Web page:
Fleming Rutledge is a preacher and teacher known throughout the US, Canada, and parts of the UK. She is the author of eight books, all from Eerdmans Publishing. Her most recent book, The Crucifixion: Understanding the Death of Jesus Christ, is the product of the work of a lifetime and is being described as a new classic on the subject.
One of the first women to be ordained to the priesthood of the Episcopal Church, she served for fourteen years on the clergy staff at Grace Church on Lower Broadway at Tenth Street, New York City.
Fleming and her husband celebrated their 50th anniversary in 2009 and have two daughters and two grandchildren. She is a native of Franklin, Virginia.
Ruminations: The Sports Illustrated swimsuit cover 2015
Thursday, February 26, 2015
The Sports Illustrated swimsuit cover 2015This blog is going to cross some boundaries, so you have been warned.
The new swimsuit cover is, as usual, front and center on all the newsstands. I thought I had become immune to what I see in the airport and supermarket displays, but this was something else again. I am certainly not posting it; you have already seen it.
The model (Hannah Davis) has obviously had all or most of her pubic hair removed, as have all or most models today. I don't look at pornography, but I have read that the performers in pornographic films have it all removed as well. The degree of anxiety that this new expectation must create in today's girls and women, not to mention the amount of money and time necessary for the procedure, can scarcely be exaggerated. Growing up and coping with sexual situations is complicated enough already; I am very thankful that my contemporaries and I did not have this particular concern to add to all the others. (I noticed that at least one of the actresses in the HBO series Rome had had the procedure; somehow I doubt if that was done in ancient Rome.)
A painting that I love is L'Origine du Monde, by the provocateur Gustave Courbet. (I'm not posting this one, either, but you can easily find it online.) I have studied the history of art and have been to most of the major art museums, but I didn't know this celebrated painting existed until The New York Review of Books published a reproduction of it a few years ago (inside the journal). It has only recently been hung in public view, though in a side gallery, at the Musee d'Orsay in Paris. In my view it is art, not pornography. It is a picture that I would like for young people to see, with this comment: This is what women are supposed to look like.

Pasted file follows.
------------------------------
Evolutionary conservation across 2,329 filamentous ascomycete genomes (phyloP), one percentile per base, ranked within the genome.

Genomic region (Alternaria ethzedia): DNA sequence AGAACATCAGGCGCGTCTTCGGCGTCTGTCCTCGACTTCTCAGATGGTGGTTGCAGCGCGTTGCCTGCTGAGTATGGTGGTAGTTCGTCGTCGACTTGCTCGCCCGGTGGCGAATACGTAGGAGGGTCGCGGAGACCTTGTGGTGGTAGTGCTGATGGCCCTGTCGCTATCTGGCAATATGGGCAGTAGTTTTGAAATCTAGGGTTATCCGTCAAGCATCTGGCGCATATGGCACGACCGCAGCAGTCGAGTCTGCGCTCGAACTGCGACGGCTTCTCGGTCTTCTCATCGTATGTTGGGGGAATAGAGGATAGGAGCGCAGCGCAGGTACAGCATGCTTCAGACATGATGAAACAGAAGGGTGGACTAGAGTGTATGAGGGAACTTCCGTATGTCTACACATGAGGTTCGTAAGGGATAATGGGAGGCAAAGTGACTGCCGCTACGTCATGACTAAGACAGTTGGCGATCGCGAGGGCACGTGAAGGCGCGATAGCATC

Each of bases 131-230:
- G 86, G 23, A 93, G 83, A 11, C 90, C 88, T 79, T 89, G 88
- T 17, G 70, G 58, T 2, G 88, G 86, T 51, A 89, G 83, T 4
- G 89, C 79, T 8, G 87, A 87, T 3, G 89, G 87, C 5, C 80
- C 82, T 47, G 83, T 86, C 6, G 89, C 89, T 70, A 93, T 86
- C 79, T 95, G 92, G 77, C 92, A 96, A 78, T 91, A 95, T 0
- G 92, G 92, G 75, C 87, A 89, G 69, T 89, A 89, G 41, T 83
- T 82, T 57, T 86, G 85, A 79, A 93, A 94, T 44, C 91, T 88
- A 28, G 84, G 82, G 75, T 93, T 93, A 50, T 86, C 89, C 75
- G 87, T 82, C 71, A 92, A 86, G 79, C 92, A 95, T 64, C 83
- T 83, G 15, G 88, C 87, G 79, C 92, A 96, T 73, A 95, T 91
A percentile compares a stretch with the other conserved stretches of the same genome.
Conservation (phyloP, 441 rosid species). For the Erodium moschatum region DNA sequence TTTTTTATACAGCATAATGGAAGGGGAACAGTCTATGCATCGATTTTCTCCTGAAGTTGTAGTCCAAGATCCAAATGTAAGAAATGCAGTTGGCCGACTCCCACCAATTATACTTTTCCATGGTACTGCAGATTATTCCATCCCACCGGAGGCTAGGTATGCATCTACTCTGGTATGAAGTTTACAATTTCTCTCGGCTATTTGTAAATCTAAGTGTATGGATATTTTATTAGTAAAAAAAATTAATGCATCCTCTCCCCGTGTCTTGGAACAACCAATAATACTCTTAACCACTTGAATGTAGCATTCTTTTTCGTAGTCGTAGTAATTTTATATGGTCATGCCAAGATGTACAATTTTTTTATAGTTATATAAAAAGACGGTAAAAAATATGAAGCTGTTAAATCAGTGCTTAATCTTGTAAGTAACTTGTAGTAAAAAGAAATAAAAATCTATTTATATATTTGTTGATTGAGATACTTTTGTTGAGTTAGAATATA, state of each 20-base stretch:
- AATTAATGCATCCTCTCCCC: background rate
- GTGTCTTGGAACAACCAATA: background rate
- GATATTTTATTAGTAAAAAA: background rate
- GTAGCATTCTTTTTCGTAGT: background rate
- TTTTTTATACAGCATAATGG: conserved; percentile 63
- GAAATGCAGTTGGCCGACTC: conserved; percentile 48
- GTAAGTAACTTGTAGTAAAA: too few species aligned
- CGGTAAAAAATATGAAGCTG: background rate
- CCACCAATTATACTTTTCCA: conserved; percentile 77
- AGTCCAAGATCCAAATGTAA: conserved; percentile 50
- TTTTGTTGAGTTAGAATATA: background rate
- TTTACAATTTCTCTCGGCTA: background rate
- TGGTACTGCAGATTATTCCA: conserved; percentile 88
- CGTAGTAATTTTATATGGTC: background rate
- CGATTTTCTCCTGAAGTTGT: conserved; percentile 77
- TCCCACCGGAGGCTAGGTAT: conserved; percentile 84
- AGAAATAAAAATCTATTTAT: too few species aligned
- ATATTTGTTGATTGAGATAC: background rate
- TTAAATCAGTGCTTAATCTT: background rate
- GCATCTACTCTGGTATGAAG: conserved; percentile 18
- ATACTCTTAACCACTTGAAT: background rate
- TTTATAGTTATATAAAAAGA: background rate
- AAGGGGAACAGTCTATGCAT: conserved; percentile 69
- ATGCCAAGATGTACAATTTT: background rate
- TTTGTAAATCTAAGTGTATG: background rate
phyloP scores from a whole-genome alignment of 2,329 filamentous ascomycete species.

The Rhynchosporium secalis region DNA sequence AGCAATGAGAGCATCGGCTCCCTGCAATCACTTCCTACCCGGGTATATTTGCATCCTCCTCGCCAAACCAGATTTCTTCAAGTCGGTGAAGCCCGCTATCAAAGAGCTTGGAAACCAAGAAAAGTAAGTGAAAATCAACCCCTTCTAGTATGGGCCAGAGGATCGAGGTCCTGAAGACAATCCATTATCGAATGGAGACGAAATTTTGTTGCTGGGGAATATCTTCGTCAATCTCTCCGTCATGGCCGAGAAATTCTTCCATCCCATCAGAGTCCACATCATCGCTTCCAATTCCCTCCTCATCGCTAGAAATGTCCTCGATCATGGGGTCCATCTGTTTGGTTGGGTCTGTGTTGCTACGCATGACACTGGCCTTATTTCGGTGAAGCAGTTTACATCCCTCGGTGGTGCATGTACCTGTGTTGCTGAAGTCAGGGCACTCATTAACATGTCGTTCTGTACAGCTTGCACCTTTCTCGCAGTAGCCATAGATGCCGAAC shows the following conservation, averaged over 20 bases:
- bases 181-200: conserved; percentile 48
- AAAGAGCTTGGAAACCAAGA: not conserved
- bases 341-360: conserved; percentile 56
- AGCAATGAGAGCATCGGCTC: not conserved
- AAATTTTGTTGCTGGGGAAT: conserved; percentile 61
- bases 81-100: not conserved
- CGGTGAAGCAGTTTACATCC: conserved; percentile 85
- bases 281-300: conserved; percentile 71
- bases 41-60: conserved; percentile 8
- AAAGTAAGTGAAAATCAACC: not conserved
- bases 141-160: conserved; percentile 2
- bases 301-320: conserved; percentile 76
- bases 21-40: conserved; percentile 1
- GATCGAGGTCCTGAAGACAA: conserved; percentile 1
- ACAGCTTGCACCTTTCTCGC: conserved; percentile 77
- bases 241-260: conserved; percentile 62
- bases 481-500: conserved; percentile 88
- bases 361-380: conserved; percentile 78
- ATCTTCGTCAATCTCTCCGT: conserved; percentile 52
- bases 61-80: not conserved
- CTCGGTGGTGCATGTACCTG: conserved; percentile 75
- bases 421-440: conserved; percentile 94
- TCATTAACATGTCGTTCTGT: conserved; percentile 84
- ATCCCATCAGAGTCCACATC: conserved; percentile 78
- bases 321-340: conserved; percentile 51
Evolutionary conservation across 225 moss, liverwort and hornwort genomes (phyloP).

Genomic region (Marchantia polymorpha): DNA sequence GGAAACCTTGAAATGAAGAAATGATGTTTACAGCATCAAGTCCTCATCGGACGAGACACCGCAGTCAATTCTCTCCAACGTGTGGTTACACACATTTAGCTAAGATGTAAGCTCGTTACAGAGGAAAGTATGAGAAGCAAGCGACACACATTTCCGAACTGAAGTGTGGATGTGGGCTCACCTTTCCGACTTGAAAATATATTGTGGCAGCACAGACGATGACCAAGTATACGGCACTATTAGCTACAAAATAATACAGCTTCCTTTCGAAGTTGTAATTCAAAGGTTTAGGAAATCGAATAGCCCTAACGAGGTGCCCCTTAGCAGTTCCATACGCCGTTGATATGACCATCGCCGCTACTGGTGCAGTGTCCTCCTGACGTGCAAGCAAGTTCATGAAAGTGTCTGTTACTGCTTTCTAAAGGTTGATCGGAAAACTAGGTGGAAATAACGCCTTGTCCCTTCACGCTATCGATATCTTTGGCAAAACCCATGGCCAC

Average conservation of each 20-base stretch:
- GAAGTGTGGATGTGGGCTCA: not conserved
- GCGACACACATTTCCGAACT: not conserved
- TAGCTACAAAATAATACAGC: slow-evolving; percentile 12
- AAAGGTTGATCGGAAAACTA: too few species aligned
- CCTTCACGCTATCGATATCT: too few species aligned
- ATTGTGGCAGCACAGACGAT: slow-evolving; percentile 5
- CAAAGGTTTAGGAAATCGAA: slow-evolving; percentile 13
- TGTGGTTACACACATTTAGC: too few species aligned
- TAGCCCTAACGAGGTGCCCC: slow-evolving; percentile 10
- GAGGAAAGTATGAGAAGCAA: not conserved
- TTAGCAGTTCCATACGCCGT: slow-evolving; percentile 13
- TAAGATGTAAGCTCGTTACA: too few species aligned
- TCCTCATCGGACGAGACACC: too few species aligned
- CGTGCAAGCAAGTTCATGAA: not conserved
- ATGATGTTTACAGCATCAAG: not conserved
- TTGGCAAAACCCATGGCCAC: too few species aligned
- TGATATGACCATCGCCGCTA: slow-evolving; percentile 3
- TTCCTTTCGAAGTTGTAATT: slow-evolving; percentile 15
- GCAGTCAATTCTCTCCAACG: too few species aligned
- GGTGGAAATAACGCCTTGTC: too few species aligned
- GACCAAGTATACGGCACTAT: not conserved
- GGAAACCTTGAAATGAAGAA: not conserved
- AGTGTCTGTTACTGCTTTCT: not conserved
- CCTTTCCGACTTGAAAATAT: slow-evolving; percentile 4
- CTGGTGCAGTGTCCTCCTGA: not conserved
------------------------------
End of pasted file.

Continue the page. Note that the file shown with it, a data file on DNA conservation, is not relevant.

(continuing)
There is a school of thought that women who allow themselves to be presented like Hannah Davis are exhibiting female strength. To me, it seems like a regression in women's advancement. I believe that most younger women who are struggling to make a place for themselves will be subtly or not-so-subtly undermined by this sort of objectivization. Sometimes I think there is something to be said for the modesty of Muslim and Orthodox Jewish women. The way a woman dresses should never, and I mean never, be used as a justification for rape, but I also think that women are well served by discreet dress (though by all means fashionable, if she likes).
Moreover, adults who care about children should be increasingly concerned about the sexualizing of very young girls. This has been going on for some time and has been observed with alarm, but it continues apace. My precious little great-nieces are going to see this magazine cover and wonder about it. I know exactly how my mother would have dealt with it. She would have said something along these lines: "This picture is all over the United States and many people will look at it, but it is not a picture of the way a woman or girl should allow herself to be photographed and I hope no one in our family will ever want to be like that model." My guess is that most mothers today will simply ignore the cover and say nothing, which will lead the little girl to think that this is the way it has to be. It's not the way it has to be.
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